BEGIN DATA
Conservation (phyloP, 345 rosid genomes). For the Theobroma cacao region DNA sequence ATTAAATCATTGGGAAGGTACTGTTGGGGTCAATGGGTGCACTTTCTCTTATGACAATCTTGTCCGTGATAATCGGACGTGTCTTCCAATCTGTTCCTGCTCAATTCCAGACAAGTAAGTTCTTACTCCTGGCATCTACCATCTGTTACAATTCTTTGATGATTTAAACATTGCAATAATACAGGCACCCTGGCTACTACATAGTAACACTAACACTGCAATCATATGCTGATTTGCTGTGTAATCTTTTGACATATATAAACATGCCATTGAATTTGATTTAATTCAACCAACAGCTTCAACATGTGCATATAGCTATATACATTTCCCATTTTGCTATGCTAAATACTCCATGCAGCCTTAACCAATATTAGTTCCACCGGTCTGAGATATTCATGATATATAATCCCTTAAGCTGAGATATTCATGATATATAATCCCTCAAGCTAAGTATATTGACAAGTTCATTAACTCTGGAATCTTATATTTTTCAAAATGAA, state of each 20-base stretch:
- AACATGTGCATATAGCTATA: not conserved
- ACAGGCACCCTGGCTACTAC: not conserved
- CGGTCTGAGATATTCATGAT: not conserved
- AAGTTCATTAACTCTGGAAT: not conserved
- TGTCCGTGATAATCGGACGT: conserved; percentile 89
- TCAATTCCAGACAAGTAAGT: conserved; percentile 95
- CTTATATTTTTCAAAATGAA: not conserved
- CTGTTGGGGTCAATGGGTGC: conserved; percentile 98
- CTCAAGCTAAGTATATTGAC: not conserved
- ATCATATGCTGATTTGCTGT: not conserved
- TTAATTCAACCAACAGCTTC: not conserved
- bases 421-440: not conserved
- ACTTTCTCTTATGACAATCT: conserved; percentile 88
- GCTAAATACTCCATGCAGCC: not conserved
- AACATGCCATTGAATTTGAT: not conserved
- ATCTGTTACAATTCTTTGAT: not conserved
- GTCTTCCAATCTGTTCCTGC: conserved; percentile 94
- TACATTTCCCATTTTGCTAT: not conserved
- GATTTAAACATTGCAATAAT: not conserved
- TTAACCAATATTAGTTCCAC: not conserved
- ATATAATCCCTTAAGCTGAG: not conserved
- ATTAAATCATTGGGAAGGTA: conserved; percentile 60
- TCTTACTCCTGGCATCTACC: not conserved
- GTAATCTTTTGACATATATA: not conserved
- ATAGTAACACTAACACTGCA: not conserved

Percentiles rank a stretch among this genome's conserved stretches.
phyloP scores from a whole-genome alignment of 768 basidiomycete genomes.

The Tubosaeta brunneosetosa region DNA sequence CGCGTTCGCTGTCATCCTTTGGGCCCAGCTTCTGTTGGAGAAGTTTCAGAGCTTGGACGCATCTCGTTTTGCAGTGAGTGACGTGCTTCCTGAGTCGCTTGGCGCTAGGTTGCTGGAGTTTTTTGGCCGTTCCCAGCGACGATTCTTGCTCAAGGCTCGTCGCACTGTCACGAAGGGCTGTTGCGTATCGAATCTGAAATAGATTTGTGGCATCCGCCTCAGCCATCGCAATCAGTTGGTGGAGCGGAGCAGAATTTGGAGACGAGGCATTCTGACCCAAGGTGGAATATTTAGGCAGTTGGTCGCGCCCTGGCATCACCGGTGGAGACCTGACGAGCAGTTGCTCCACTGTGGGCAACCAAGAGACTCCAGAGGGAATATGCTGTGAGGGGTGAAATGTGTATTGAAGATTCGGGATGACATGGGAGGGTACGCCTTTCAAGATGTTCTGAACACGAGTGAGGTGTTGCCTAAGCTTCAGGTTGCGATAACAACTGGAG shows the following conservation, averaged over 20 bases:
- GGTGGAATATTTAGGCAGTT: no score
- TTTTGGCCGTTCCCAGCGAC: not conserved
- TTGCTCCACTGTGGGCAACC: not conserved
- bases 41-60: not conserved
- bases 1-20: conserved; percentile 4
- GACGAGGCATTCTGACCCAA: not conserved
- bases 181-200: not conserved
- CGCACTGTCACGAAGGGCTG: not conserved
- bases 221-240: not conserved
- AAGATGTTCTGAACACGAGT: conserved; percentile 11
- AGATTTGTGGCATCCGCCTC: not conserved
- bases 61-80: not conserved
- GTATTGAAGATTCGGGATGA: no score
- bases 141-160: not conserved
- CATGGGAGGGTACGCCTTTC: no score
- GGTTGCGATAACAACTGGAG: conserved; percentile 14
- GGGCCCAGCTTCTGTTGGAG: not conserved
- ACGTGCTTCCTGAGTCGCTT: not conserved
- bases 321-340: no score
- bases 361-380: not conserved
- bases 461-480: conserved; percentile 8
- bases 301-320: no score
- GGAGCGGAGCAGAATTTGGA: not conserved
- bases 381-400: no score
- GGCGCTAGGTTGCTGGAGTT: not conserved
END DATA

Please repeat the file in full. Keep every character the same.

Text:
Conservation (phyloP, 345 rosid genomes). For the Theobroma cacao region DNA sequence ATTAAATCATTGGGAAGGTACTGTTGGGGTCAATGGGTGCACTTTCTCTTATGACAATCTTGTCCGTGATAATCGGACGTGTCTTCCAATCTGTTCCTGCTCAATTCCAGACAAGTAAGTTCTTACTCCTGGCATCTACCATCTGTTACAATTCTTTGATGATTTAAACATTGCAATAATACAGGCACCCTGGCTACTACATAGTAACACTAACACTGCAATCATATGCTGATTTGCTGTGTAATCTTTTGACATATATAAACATGCCATTGAATTTGATTTAATTCAACCAACAGCTTCAACATGTGCATATAGCTATATACATTTCCCATTTTGCTATGCTAAATACTCCATGCAGCCTTAACCAATATTAGTTCCACCGGTCTGAGATATTCATGATATATAATCCCTTAAGCTGAGATATTCATGATATATAATCCCTCAAGCTAAGTATATTGACAAGTTCATTAACTCTGGAATCTTATATTTTTCAAAATGAA, state of each 20-base stretch:
- AACATGTGCATATAGCTATA: not conserved
- ACAGGCACCCTGGCTACTAC: not conserved
- CGGTCTGAGATATTCATGAT: not conserved
- AAGTTCATTAACTCTGGAAT: not conserved
- TGTCCGTGATAATCGGACGT: conserved; percentile 89
- TCAATTCCAGACAAGTAAGT: conserved; percentile 95
- CTTATATTTTTCAAAATGAA: not conserved
- CTGTTGGGGTCAATGGGTGC: conserved; percentile 98
- CTCAAGCTAAGTATATTGAC: not conserved
- ATCATATGCTGATTTGCTGT: not conserved
- TTAATTCAACCAACAGCTTC: not conserved
- bases 421-440: not conserved
- ACTTTCTCTTATGACAATCT: conserved; percentile 88
- GCTAAATACTCCATGCAGCC: not conserved
- AACATGCCATTGAATTTGAT: not conserved
- ATCTGTTACAATTCTTTGAT: not conserved
- GTCTTCCAATCTGTTCCTGC: conserved; percentile 94
- TACATTTCCCATTTTGCTAT: not conserved
- GATTTAAACATTGCAATAAT: not conserved
- TTAACCAATATTAGTTCCAC: not conserved
- ATATAATCCCTTAAGCTGAG: not conserved
- ATTAAATCATTGGGAAGGTA: conserved; percentile 60
- TCTTACTCCTGGCATCTACC: not conserved
- GTAATCTTTTGACATATATA: not conserved
- ATAGTAACACTAACACTGCA: not conserved

Percentiles rank a stretch among this genome's conserved stretches.
phyloP scores from a whole-genome alignment of 768 basidiomycete genomes.

The Tubosaeta brunneosetosa region DNA sequence CGCGTTCGCTGTCATCCTTTGGGCCCAGCTTCTGTTGGAGAAGTTTCAGAGCTTGGACGCATCTCGTTTTGCAGTGAGTGACGTGCTTCCTGAGTCGCTTGGCGCTAGGTTGCTGGAGTTTTTTGGCCGTTCCCAGCGACGATTCTTGCTCAAGGCTCGTCGCACTGTCACGAAGGGCTGTTGCGTATCGAATCTGAAATAGATTTGTGGCATCCGCCTCAGCCATCGCAATCAGTTGGTGGAGCGGAGCAGAATTTGGAGACGAGGCATTCTGACCCAAGGTGGAATATTTAGGCAGTTGGTCGCGCCCTGGCATCACCGGTGGAGACCTGACGAGCAGTTGCTCCACTGTGGGCAACCAAGAGACTCCAGAGGGAATATGCTGTGAGGGGTGAAATGTGTATTGAAGATTCGGGATGACATGGGAGGGTACGCCTTTCAAGATGTTCTGAACACGAGTGAGGTGTTGCCTAAGCTTCAGGTTGCGATAACAACTGGAG shows the following conservation, averaged over 20 bases:
- GGTGGAATATTTAGGCAGTT: no score
- TTTTGGCCGTTCCCAGCGAC: not conserved
- TTGCTCCACTGTGGGCAACC: not conserved
- bases 41-60: not conserved
- bases 1-20: conserved; percentile 4
- GACGAGGCATTCTGACCCAA: not conserved
- bases 181-200: not conserved
- CGCACTGTCACGAAGGGCTG: not conserved
- bases 221-240: not conserved
- AAGATGTTCTGAACACGAGT: conserved; percentile 11
- AGATTTGTGGCATCCGCCTC: not conserved
- bases 61-80: not conserved
- GTATTGAAGATTCGGGATGA: no score
- bases 141-160: not conserved
- CATGGGAGGGTACGCCTTTC: no score
- GGTTGCGATAACAACTGGAG: conserved; percentile 14
- GGGCCCAGCTTCTGTTGGAG: not conserved
- ACGTGCTTCCTGAGTCGCTT: not conserved
- bases 321-340: no score
- bases 361-380: not conserved
- bases 461-480: conserved; percentile 8
- bases 301-320: no score
- GGAGCGGAGCAGAATTTGGA: not conserved
- bases 381-400: no score
- GGCGCTAGGTTGCTGGAGTT: not conserved